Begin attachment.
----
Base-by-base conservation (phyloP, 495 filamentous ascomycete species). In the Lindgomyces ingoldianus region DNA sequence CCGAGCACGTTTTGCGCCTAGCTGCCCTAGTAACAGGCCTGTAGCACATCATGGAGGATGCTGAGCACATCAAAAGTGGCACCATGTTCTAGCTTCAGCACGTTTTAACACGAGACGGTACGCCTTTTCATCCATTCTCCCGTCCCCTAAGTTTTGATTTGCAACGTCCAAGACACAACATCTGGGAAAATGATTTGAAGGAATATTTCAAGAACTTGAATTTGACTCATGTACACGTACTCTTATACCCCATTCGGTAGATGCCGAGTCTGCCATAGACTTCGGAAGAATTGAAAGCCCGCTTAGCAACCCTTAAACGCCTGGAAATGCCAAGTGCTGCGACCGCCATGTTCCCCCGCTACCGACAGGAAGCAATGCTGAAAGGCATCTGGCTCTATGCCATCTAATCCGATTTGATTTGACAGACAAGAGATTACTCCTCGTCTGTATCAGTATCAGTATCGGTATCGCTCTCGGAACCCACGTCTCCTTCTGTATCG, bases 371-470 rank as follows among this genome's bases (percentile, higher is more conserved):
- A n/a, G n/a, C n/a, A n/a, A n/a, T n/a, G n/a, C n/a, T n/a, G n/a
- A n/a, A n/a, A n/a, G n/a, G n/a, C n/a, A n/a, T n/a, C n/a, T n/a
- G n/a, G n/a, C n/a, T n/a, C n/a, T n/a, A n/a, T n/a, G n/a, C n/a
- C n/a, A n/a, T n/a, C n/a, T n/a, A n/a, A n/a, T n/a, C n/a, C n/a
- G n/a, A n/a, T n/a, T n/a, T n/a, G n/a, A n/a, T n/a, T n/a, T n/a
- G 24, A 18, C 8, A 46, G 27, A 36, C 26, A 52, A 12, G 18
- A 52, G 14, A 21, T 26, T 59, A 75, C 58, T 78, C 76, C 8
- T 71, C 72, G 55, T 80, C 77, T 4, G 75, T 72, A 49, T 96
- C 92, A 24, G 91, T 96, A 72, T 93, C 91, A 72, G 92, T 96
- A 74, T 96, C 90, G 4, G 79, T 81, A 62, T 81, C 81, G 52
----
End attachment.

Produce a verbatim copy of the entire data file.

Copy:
Base-by-base conservation (phyloP, 495 filamentous ascomycete species). In the Lindgomyces ingoldianus region DNA sequence CCGAGCACGTTTTGCGCCTAGCTGCCCTAGTAACAGGCCTGTAGCACATCATGGAGGATGCTGAGCACATCAAAAGTGGCACCATGTTCTAGCTTCAGCACGTTTTAACACGAGACGGTACGCCTTTTCATCCATTCTCCCGTCCCCTAAGTTTTGATTTGCAACGTCCAAGACACAACATCTGGGAAAATGATTTGAAGGAATATTTCAAGAACTTGAATTTGACTCATGTACACGTACTCTTATACCCCATTCGGTAGATGCCGAGTCTGCCATAGACTTCGGAAGAATTGAAAGCCCGCTTAGCAACCCTTAAACGCCTGGAAATGCCAAGTGCTGCGACCGCCATGTTCCCCCGCTACCGACAGGAAGCAATGCTGAAAGGCATCTGGCTCTATGCCATCTAATCCGATTTGATTTGACAGACAAGAGATTACTCCTCGTCTGTATCAGTATCAGTATCGGTATCGCTCTCGGAACCCACGTCTCCTTCTGTATCG, bases 371-470 rank as follows among this genome's bases (percentile, higher is more conserved):
- A n/a, G n/a, C n/a, A n/a, A n/a, T n/a, G n/a, C n/a, T n/a, G n/a
- A n/a, A n/a, A n/a, G n/a, G n/a, C n/a, A n/a, T n/a, C n/a, T n/a
- G n/a, G n/a, C n/a, T n/a, C n/a, T n/a, A n/a, T n/a, G n/a, C n/a
- C n/a, A n/a, T n/a, C n/a, T n/a, A n/a, A n/a, T n/a, C n/a, C n/a
- G n/a, A n/a, T n/a, T n/a, T n/a, G n/a, A n/a, T n/a, T n/a, T n/a
- G 24, A 18, C 8, A 46, G 27, A 36, C 26, A 52, A 12, G 18
- A 52, G 14, A 21, T 26, T 59, A 75, C 58, T 78, C 76, C 8
- T 71, C 72, G 55, T 80, C 77, T 4, G 75, T 72, A 49, T 96
- C 92, A 24, G 91, T 96, A 72, T 93, C 91, A 72, G 92, T 96
- A 74, T 96, C 90, G 4, G 79, T 81, A 62, T 81, C 81, G 52